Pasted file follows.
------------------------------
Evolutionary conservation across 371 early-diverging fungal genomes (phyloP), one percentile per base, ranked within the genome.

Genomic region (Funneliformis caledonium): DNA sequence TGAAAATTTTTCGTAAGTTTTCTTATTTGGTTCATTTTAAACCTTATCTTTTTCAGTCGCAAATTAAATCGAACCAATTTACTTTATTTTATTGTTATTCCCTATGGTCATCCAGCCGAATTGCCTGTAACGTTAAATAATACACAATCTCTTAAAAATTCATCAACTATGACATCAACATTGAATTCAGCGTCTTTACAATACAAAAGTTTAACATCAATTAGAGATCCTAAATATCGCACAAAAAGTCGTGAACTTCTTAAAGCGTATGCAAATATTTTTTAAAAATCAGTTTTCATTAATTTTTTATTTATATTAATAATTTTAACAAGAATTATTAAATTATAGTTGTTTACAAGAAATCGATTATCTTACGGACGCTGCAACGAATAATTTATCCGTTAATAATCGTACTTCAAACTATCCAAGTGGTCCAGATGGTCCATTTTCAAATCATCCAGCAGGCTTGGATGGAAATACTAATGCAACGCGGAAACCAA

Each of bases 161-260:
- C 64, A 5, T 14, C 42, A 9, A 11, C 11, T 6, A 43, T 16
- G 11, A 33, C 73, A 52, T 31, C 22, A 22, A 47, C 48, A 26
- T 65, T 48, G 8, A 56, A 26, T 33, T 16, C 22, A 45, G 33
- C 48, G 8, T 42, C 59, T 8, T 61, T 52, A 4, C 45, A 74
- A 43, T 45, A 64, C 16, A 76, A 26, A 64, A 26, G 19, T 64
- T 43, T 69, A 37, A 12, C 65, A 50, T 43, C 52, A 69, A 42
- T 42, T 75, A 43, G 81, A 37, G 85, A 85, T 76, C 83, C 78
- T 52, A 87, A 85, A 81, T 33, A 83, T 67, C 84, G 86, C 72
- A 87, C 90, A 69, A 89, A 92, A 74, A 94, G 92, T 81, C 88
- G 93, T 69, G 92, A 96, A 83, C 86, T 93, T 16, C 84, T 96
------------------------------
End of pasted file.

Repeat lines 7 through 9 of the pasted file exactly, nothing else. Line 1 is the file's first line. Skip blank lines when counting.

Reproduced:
- C 48, G 8, T 42, C 59, T 8, T 61, T 52, A 4, C 45, A 74
- A 43, T 45, A 64, C 16, A 76, A 26, A 64, A 26, G 19, T 64
- T 43, T 69, A 37, A 12, C 65, A 50, T 43, C 52, A 69, A 42